He goes on from there.

Chicago, one should remember, also had disgusting streets, and nowhere to put sewers. Our solution? In the 1850s, we raised the city about 1.2 meters above the surrounding terrain. Note that it still took London 50 years to develop that level of sanitation.

Now London is one of the cleanest cities in the world. Still, people from outside the city—particularly from the north of England—refer to it as "the Big Stink." Cultural memories last for a long time.

Friday 13 March 2015 09:38:05 CDT (UTC-05:00)  |  | Chicago | Geography | London#
Monday 9 March 2015

People who have read The Daily Parker know I have strong feelings about Le Corbusier, the French architect who nearly destroyed central Paris and who designed the vertical slums that packed in impoverished Americans like cattle. So I found it interesting when I received this email:

I saw that you were interested in Le Corbusier when I stumbled upon your page - www.thedailyparker.com/PermaLink,guid,a36518c4-5f44-4e64-813a-2a9c08ef9c9d.aspx By happenstance, I’ve been working on something that you might find compelling.

For the past two years, Artsy has developed a beautifully designed informational page for Le Corbusier. It includes beautiful images of his work, exclusive articles, and up to date information about his exhibitions. Artsy offers a new way to explore art around the world. I’d like to suggest adding a link to Artsy's Le Corbusier page as I believe it will give your audience a fresh perspective on art.

Oh? Well, I come to bury Corbi, not to praise him. My response:

Thanks for reaching out, and for sending the link. I’d like to post your message (with identifying information removed).

The thing is, though, I really despise Le Corbusier. His architecture was almost anti-human both at a macro and a micro level. He advocated destroying some of the most livable and inviting urban areas in the world—Greenwich Village, the 5th Arrondissement of Paris—in favor of concrete slabs surrounded by dead zones that no sane person would ever want to inhabit. Where he succeeded in this vision, the results have been disastrous. Here in Chicago, for example, the Corbusier-inspired Robert Taylor Homes and Cabrini-Green housing developments became vertical slums within a year of opening, and no amount of evidence that this was happening could convince Le Corbusier to change his approach.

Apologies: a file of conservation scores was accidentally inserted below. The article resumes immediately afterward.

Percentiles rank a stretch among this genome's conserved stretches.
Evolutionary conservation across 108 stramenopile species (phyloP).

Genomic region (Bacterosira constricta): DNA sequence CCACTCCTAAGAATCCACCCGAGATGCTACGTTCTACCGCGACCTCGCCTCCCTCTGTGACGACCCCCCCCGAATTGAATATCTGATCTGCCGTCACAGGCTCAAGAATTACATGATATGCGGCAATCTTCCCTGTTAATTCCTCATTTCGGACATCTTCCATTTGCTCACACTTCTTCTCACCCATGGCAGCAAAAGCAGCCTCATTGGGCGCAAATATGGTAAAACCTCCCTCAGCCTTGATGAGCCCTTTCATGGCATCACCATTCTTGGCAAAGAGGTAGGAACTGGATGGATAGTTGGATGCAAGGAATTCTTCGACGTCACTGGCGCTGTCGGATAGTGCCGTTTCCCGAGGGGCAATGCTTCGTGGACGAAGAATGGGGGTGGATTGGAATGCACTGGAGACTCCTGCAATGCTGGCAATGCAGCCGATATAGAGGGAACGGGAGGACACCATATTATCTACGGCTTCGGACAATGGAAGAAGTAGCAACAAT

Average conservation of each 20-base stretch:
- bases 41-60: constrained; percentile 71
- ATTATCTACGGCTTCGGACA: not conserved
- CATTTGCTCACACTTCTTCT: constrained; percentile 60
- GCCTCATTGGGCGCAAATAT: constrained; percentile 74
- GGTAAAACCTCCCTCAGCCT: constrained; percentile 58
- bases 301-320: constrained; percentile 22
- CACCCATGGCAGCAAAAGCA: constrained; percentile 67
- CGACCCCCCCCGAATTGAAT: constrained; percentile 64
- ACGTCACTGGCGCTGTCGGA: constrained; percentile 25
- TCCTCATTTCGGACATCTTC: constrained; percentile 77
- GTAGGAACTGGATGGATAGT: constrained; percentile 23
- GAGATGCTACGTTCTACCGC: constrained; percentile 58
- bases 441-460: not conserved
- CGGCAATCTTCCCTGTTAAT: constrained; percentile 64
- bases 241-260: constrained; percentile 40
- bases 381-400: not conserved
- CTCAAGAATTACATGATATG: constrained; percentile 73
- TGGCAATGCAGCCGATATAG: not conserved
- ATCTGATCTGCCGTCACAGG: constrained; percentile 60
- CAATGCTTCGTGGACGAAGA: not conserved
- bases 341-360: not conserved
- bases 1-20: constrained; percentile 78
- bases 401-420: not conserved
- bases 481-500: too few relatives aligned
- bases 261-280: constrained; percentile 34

Without Jane Jacobs to shut down his soul-destroying efforts in New York, he and Robert Moses would have destroyed the city. Here in Chicago we’re only now clawing back the damage his ideas did to our environment.

As intellectual exercises his buildings are interesting. As structures that people live and work in, they’re harmful.

So, OK, link posted, with both perspectives as presented. But as I've said before, I look forward to the day when people generally hold Le Corbusier in the same esteem they hold Pachelbel and Kinkade.

Monday 9 March 2015 16:34:32 CDT (UTC-05:00)  |  | Geography | US | World#
Monday 2 March 2015

CitiLabs' Feargus O'Sullivan thinks London should stop looking to New York for guidance and concentrate on a city closer to home:

[L]et me outline the difficulties the U.K. capital faces. London's property prices are spiraling, products of a housing drought that's turning decent apartments affordable on a working class wage into urban legends. The city's inequality chasm is widening inch-by-inch, and once economically diverse neighborhoods risk becoming monocultures. This has helped to deaden and marginalize aspects of the city's cultural life that made London vibrant in the first place—a lesser point than displacement, no doubt, but a problem nonetheless. Meanwhile, the city's regenerative energies are ignoring the small print of daily livability and being channeled into ridiculously flashy grand projects that see the city as a mere display cabinet in which to cluster expensive, largely functionless infrastructural tchotchkes.

Does this all sound familiar, New Yorkers?

What makes [London mayor Boris] Johnson's NY-LON obsession more frustrating is that London actually has a far more relevant role model closer to home. It's a place that has strong historical connection with London, a city whose architecture and cultural life London long strove to emulate. Obviously, I'm talking about Paris.

It's worth a (quick) read.

Monday 2 March 2015 13:05:27 CST (UTC-06:00)  |  | Geography | London | World#
Thursday 26 February 2015

CityLab's Eric Jaffe takes a good look:

Let's acknowledge, right from the start, that there's a lot to like about Chicago's long-awaited, much-anticipated Central Loop BRT project, which is scheduled to break ground in March. The basic skeleton is an accomplishment in its own right: nearly two miles of exclusive rapid bus lanes through one of the most traffic-choked cities in the United States. The Central Loop BRT will serve six bus routes, protect new bike lanes, connect to city rail service, and reduce travel times for about half all people moving through the corridor on wheels. Half.

Officially, CTA says the Ashland plans are proceeding at pace. The agency is considering public feedback gathered during community meetings in 2013 and working through the "higher-than-anticipated number of comments," as part of the standard procedure for a federal environmental analysis. Meantime, CTA continues to pursue funding for the project's next design. Spokesman Steele says it's "too soon to tell" what a timeline for the corridor will be.

BRT solves the problem of getting people around quickly without building new rail lines. Chicago's geography makes BRT development a lot easier than it would be in other cities as well. It would be cool if, a year from now, I'm whizzing to the Loop in 20 minutes by bus, instead of my current 40.

Thursday 26 February 2015 12:18:01 CST (UTC-06:00)  |  | Chicago | Geography | US | Travel#
Sunday 8 February 2015